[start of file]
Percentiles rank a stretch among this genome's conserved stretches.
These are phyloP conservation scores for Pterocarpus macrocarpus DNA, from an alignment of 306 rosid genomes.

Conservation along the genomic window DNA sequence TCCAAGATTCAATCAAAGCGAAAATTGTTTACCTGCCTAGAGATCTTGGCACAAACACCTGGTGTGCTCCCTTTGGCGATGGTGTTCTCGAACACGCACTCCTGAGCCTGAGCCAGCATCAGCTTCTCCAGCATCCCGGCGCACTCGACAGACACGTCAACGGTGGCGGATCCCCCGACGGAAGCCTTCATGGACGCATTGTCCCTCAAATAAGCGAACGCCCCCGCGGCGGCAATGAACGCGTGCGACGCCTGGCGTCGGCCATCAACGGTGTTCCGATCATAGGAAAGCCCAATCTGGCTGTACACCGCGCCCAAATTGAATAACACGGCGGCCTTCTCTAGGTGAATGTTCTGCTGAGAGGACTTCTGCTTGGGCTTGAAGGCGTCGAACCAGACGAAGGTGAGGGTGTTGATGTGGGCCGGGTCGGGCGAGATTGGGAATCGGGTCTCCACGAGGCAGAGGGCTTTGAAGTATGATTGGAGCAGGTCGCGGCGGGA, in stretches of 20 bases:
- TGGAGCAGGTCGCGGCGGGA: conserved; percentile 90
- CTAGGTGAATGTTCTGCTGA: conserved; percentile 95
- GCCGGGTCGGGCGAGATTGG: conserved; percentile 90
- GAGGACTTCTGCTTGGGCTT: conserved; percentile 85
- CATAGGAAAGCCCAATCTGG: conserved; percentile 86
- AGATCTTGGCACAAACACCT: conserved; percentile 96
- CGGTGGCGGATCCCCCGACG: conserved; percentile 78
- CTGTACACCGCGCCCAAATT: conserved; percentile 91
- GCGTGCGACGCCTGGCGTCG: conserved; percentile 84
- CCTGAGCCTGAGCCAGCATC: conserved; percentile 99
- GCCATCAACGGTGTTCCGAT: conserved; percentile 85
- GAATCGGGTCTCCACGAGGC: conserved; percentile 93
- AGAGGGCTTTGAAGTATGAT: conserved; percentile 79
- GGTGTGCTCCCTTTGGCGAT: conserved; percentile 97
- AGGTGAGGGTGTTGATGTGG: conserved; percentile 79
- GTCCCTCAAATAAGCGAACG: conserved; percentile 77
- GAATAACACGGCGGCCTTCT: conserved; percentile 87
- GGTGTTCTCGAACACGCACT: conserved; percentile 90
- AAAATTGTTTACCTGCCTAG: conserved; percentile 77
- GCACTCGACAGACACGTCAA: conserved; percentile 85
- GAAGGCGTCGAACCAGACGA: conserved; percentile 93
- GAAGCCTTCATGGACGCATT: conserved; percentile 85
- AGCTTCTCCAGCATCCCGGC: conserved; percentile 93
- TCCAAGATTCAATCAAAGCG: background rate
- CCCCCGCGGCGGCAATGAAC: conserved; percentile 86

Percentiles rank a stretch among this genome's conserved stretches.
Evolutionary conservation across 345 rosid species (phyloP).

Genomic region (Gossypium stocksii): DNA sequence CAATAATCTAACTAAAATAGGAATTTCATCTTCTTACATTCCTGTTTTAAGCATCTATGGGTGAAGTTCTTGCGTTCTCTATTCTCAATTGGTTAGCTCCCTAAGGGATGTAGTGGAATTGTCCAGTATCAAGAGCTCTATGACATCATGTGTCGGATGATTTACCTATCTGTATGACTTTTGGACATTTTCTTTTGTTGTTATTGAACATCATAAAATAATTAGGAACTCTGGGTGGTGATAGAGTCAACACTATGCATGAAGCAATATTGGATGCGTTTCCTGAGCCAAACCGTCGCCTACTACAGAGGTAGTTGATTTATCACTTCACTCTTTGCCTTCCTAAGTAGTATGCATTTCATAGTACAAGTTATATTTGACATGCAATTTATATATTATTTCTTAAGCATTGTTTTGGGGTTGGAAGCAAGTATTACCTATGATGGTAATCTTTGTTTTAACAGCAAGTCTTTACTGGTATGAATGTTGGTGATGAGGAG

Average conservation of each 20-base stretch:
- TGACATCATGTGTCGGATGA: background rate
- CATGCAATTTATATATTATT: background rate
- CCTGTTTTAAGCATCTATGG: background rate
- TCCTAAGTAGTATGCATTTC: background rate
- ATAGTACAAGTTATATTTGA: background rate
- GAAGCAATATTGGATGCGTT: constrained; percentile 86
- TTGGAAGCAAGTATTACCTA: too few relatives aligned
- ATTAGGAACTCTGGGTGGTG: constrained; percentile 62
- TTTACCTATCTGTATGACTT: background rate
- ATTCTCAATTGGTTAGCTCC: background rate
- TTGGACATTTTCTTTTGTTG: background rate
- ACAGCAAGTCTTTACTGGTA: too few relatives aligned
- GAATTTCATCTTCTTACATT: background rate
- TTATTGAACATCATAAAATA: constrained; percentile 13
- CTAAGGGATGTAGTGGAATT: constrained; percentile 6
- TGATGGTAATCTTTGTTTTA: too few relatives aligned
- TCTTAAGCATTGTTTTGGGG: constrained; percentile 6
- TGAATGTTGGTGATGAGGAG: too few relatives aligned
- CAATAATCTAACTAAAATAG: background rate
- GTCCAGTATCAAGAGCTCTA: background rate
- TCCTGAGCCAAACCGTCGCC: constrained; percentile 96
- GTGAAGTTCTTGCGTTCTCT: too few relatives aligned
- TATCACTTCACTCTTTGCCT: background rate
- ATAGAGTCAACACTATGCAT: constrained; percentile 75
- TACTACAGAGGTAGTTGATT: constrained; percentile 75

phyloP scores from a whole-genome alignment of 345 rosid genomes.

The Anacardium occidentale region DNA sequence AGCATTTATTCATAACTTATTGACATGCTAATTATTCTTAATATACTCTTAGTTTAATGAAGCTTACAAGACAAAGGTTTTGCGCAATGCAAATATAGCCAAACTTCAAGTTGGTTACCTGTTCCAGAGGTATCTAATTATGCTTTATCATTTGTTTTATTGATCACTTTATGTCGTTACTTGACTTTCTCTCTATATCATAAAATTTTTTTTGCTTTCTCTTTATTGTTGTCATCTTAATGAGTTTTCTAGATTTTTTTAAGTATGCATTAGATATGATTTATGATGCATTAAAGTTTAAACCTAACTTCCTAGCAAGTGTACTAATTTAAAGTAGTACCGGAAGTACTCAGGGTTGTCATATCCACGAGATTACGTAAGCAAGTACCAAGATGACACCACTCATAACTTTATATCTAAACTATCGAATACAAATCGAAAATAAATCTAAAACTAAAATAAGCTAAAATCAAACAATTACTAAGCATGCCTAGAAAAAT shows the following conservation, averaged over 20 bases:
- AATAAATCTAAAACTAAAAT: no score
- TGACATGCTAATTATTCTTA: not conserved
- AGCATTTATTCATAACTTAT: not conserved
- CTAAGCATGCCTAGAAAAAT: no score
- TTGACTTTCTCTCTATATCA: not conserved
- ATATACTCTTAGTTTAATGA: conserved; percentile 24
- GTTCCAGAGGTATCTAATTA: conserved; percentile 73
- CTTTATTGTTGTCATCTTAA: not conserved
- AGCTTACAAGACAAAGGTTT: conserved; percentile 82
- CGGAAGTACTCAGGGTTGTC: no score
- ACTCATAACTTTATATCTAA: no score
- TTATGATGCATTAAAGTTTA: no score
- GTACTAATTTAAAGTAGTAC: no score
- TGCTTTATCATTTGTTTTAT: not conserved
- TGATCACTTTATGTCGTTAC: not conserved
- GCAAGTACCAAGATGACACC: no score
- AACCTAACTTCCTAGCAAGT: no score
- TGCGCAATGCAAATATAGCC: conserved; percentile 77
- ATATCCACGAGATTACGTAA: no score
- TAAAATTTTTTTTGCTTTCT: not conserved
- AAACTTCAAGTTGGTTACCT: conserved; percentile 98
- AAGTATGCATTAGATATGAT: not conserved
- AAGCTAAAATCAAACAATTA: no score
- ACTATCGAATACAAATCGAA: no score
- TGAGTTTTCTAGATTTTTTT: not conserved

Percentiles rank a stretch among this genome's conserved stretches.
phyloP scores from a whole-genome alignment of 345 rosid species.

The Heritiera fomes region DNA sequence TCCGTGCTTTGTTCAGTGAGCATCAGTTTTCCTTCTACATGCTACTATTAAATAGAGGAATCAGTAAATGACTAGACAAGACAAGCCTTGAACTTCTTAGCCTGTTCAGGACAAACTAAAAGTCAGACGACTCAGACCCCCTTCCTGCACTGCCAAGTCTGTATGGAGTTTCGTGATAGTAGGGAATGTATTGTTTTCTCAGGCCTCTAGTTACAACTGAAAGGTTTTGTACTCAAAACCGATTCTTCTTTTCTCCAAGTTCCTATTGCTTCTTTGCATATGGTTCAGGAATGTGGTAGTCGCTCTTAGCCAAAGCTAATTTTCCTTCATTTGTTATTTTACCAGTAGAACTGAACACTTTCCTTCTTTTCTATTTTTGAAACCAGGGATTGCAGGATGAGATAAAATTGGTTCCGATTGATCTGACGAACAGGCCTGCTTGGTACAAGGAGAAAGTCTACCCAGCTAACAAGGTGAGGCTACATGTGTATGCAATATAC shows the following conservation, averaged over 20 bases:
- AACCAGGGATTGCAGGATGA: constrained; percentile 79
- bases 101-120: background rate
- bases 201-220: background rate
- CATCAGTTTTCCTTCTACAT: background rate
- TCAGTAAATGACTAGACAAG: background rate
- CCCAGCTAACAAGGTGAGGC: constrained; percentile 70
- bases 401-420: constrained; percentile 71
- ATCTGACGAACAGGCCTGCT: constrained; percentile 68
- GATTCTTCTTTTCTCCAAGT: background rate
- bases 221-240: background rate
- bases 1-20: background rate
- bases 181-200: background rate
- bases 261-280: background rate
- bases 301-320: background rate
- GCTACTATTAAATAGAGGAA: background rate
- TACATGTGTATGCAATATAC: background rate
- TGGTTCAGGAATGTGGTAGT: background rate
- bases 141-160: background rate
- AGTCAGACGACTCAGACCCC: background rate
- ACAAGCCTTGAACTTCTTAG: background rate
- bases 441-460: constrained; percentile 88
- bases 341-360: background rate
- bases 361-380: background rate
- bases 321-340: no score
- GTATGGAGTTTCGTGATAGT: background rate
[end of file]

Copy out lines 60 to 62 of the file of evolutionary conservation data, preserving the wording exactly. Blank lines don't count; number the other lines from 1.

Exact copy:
- AATAAATCTAAAACTAAAAT: no score
- TGACATGCTAATTATTCTTA: not conserved
- AGCATTTATTCATAACTTAT: not conserved